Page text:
Kilimanjaro is the world’s most recognisable 19,000-foot mountain. The mere mention of its name elicits emotions far stronger than other mountains outside the Himalayas. Much of the reason for this must be attributable to the incongruous beauty of the settled snow on its summit, which sits so near to the equator. Also the mountain itself has an alluring symmetry and is so safely climbable that many amateur British adventurers have its conquering high within their “bucket shop”. Kilimanjaro is the most stable feature of an unstable African continent and it has become a metaphorical suggestion of power, size and magnificence.
For photographers, the problem is that it is a very difficult mountain to capture in a way that does its splendour justice. There is regular cloud cover over the summit and even when there is not, it is rare to find immediate foreground context from which to understand the scale and the enormity of the mountain.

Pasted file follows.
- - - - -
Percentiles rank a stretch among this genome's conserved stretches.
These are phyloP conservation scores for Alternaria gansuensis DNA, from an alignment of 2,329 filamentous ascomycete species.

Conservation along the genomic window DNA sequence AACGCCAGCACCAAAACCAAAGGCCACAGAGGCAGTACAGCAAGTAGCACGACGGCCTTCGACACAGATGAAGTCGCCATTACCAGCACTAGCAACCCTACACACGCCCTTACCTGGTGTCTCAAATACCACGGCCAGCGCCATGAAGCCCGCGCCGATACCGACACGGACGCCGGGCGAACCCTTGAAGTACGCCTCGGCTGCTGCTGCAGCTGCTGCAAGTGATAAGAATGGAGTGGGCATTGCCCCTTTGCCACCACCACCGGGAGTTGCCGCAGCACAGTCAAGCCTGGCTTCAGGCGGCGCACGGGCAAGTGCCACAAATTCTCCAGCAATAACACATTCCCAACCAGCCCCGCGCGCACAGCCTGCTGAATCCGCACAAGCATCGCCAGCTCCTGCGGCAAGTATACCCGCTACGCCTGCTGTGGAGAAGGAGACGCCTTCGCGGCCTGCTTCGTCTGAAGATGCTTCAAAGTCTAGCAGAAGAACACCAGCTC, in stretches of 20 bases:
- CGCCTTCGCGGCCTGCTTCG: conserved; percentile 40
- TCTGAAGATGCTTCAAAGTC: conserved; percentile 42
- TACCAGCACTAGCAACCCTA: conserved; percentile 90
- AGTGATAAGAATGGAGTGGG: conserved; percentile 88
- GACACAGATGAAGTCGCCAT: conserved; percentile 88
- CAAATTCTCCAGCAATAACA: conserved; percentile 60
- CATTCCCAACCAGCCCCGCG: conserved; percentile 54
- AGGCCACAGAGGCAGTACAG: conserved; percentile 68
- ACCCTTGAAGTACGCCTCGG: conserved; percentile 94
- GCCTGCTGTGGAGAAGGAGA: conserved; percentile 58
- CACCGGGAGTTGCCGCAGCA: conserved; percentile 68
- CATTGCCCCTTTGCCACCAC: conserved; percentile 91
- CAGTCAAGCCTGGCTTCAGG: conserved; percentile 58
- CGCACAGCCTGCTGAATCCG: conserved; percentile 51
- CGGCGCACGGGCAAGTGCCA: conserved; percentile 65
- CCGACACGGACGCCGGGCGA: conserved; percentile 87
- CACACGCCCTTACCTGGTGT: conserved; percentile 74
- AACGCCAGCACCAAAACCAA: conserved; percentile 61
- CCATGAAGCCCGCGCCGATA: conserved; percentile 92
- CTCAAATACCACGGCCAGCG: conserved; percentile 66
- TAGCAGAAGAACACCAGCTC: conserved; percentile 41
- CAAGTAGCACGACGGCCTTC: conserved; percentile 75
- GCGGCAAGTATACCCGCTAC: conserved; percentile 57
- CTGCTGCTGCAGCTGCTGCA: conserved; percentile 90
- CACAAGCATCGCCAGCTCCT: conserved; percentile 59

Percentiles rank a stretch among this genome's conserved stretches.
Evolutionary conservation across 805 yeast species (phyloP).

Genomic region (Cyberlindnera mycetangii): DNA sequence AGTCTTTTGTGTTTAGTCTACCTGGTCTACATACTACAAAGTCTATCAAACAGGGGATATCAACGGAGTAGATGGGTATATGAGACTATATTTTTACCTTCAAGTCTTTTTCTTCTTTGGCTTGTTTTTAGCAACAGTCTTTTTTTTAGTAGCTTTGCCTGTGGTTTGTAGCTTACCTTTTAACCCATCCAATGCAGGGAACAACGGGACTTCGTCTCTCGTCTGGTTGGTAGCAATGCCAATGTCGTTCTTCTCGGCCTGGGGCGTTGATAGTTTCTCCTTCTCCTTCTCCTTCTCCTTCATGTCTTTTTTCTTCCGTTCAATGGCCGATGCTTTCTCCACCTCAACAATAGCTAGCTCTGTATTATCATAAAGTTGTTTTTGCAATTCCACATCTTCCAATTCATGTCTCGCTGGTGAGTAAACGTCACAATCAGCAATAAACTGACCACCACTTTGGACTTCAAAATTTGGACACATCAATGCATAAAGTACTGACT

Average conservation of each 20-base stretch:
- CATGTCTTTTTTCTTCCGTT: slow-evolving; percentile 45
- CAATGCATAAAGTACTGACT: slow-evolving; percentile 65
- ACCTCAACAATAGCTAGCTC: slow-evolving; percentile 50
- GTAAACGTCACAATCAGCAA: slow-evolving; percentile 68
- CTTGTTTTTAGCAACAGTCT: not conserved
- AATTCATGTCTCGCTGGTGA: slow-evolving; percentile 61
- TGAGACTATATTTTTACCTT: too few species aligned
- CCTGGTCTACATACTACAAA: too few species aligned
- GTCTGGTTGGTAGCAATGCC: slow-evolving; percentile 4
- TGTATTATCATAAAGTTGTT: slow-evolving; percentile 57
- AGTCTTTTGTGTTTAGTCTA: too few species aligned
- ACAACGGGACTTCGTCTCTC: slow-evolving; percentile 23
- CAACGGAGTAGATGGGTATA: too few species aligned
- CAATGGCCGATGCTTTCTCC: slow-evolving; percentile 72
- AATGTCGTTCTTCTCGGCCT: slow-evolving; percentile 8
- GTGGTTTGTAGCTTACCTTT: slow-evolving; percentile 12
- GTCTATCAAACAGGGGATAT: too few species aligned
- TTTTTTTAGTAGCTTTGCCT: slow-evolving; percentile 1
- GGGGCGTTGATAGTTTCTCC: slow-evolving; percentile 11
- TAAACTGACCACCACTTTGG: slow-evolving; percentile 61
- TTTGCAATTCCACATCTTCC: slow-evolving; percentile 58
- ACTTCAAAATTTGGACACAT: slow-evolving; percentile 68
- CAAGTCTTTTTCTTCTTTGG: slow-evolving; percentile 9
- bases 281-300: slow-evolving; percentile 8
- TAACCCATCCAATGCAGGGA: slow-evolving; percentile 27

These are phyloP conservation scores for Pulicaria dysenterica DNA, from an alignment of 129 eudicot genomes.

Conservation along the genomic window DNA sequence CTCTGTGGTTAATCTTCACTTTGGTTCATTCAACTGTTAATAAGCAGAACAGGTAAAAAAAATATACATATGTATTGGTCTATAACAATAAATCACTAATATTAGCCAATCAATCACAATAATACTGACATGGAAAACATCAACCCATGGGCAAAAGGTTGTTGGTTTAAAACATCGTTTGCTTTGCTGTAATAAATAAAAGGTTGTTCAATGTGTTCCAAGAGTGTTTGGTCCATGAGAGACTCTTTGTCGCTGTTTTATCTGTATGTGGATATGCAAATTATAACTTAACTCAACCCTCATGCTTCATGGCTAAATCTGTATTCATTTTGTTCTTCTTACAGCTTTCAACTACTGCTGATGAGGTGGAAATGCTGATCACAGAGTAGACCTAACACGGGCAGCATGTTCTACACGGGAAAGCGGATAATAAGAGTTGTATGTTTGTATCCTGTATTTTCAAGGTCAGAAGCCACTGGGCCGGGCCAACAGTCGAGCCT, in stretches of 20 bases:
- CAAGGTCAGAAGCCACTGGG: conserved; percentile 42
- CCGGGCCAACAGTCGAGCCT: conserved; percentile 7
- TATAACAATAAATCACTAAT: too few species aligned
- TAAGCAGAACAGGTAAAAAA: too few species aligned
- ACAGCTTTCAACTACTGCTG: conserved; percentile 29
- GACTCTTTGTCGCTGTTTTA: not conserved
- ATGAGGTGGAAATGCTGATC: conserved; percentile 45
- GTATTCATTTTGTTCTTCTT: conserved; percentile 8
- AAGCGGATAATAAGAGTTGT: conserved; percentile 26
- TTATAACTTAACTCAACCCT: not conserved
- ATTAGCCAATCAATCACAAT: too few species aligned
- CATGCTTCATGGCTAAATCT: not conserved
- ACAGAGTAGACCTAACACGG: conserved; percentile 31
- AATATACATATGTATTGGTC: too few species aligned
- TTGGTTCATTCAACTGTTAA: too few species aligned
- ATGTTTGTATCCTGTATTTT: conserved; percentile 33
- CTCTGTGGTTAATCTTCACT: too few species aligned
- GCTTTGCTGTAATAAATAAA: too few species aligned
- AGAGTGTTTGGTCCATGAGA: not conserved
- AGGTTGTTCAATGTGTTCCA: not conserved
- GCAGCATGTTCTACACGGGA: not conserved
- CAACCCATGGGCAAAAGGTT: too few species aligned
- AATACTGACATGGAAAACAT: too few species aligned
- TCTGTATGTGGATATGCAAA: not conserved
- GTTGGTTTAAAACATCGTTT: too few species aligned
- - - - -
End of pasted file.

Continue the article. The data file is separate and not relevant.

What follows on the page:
Intuitively, the elephants of Amboseli offer the best chance to bring contextual narrative and soul into a photographic portrayal of the mountain. But this is a demanding brief -the Park is not a zoo and its 1,200 elephants are not aware of the romantic allure of a snow-capped Kilimanjaro. They will only be role players in a landscape shot by accident.
This image has a great deal of information within it – as it should. Hopefully it strikes a chord with those who have developed a personal attachment with Africa’s greatest geological feature.